IT is quite remarkable how government practices that a party in opposition criticises strongly are so quickly adopted by that party when it gets into power itself. The curious case of William Hague and his special adviser has lifted the lid of the Whitehall Pandora's box of Spads that always needs only the lightest touch on its lock to spring open. Spads, of course, are special advisers who are appointed by ministers to balance the advice they are given by civil servants. The problems arise when their precise status and how they are being paid is unclear. By custom ministers are entitled to two such advisers and their names are published in official lists of ministerial staff.
But Christopher Myers, the third man in Mr Hague's close circle, was not shown in the lists although he was apparently on the government payroll before his resignation. The interest raised by the Hague case has led to revelations of many more Spads than were previously known about and also of Conservative party and MPs's employees who have been given civil service jobs in key Whitehall departments. In one example an educational expert who helped to develop Michael Gove's free schools policy in opposition is now a civil servant in the department implementing that policy although civil servants are required to be politically impartial at all times.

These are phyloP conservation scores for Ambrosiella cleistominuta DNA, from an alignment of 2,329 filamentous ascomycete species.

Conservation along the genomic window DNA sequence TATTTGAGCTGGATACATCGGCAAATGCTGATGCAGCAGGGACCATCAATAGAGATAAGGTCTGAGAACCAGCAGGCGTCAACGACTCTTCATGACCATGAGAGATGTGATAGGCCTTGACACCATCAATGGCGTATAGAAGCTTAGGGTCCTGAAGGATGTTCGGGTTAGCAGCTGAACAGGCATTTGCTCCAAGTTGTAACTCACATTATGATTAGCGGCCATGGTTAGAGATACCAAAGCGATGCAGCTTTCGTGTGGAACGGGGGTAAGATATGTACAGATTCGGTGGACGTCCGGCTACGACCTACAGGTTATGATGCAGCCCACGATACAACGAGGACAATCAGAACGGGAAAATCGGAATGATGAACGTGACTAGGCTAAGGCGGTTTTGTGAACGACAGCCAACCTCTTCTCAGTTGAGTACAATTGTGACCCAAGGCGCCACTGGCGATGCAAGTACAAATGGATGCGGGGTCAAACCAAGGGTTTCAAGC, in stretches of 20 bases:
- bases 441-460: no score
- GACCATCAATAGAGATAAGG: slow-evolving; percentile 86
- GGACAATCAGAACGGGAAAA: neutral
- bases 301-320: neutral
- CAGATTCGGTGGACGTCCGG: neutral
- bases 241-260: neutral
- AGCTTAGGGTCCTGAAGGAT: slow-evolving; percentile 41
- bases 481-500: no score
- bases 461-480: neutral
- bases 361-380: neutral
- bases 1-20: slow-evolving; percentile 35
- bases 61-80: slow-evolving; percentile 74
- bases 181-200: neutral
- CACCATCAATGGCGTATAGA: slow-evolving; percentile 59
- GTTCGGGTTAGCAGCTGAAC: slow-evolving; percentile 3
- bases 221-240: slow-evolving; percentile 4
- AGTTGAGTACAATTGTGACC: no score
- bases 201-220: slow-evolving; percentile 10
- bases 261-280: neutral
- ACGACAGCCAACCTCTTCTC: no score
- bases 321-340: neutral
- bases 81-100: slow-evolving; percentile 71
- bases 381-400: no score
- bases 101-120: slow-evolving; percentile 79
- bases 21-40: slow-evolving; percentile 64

These may not seem big issues but they contribute to the general impression that this government rides roughshod over rules it does not like.